NASHVILLE, Tenn. – For the first time ever, Tennessee is basing a portion of a teacher’s evaluation on student test data.
Test scores will be combined with a principal’s classroom observations to create an overall score for teachers, ranging from 1 (significantly below expectations) to 5 (significantly exceeds expectations).
But parents and taxpayers will not be allowed to see those overall scores, if Republican State Sen. Jim Tracy, gets his way.
Last week, education reform advocates were caught off guard when a last-minute amendment was added to Tracy’s bill, SB 1447, making “all aspects of educators’ new evaluations confidential,” the Tennessean reports.
The bill was passed unanimously by a Senate committee, and will soon be voted on by the full Senate. A similar measure is working its way through the House, and Gov. Bill Haslam, a Republican, has indicated he will sign the bill into law.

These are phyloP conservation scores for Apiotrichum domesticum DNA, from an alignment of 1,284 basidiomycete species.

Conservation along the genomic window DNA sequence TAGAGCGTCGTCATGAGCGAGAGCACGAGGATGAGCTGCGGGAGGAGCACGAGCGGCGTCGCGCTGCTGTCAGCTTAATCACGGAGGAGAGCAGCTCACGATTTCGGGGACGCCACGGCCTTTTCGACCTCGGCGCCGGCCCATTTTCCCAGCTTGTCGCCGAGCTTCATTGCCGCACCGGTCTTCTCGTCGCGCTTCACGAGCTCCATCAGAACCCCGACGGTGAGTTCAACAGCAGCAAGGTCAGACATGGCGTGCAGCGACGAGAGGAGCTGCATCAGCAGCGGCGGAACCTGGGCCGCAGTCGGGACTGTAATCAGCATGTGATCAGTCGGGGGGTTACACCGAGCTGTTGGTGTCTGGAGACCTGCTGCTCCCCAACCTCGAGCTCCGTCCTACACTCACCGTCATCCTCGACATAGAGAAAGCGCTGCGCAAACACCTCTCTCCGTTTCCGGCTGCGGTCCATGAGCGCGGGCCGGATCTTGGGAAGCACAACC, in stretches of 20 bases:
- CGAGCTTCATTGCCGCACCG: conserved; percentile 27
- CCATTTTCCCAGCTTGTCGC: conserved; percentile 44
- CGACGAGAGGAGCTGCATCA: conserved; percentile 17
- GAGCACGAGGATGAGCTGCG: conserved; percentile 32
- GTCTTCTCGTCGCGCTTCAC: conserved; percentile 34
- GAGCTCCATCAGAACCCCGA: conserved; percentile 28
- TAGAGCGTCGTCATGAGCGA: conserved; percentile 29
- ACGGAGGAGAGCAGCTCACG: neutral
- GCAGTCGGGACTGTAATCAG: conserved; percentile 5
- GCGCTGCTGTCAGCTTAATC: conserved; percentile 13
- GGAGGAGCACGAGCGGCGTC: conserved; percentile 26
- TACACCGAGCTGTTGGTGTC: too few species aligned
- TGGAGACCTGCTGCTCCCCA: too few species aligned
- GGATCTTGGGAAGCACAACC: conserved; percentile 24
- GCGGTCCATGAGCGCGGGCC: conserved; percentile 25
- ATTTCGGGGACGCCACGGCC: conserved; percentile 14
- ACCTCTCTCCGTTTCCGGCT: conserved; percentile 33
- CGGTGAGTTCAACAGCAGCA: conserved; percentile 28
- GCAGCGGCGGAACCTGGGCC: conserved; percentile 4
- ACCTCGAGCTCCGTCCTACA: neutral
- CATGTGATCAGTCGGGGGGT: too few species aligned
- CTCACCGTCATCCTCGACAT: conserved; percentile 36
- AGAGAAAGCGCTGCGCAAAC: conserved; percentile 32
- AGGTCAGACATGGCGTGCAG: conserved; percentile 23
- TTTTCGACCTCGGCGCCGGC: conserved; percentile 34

The flurry of legislative activity is in response to a recent announcement from the Tennessee Department of Education that teacher scores would be available to the public under the state’s open records laws.
Anti-transparency lawmakers believe public knowledge of the test scores would be detrimental to teachers and would lead to “teacher shopping” among parents. What could possibly be wrong with caring parents shopping for effective teachers for their kids?
The state’s largest teachers union couldn’t be happier about the legislation.
“Any evaluation system that puts a numerical rating on an employee – that information ought to be between the employee and the employer,” said Tennessee Education Association official Jerry Winters.
Apparently Mr. Winters doesn’t understand that taxpayers are the employer. They pay the salaries of all school employees, and they deserve to know how well a teacher is doing in his or her job.
In fact, Tennessee’s new teacher evaluation system was designed and implemented with $501 million in federal Race to the Top funds, which means all Americans qualify as employers and are entitled to see the scores.
“Every study we see concludes that good students are the results of good teachers, and bad teachers take more than a year for students to recover from,” reads a Tennessean editorial. “Parents should be able to arm themselves with any and every tool to ensure their children are getting the best teacher for them.”
And taxpayers should be able to see what kind of return they’re getting on their investments.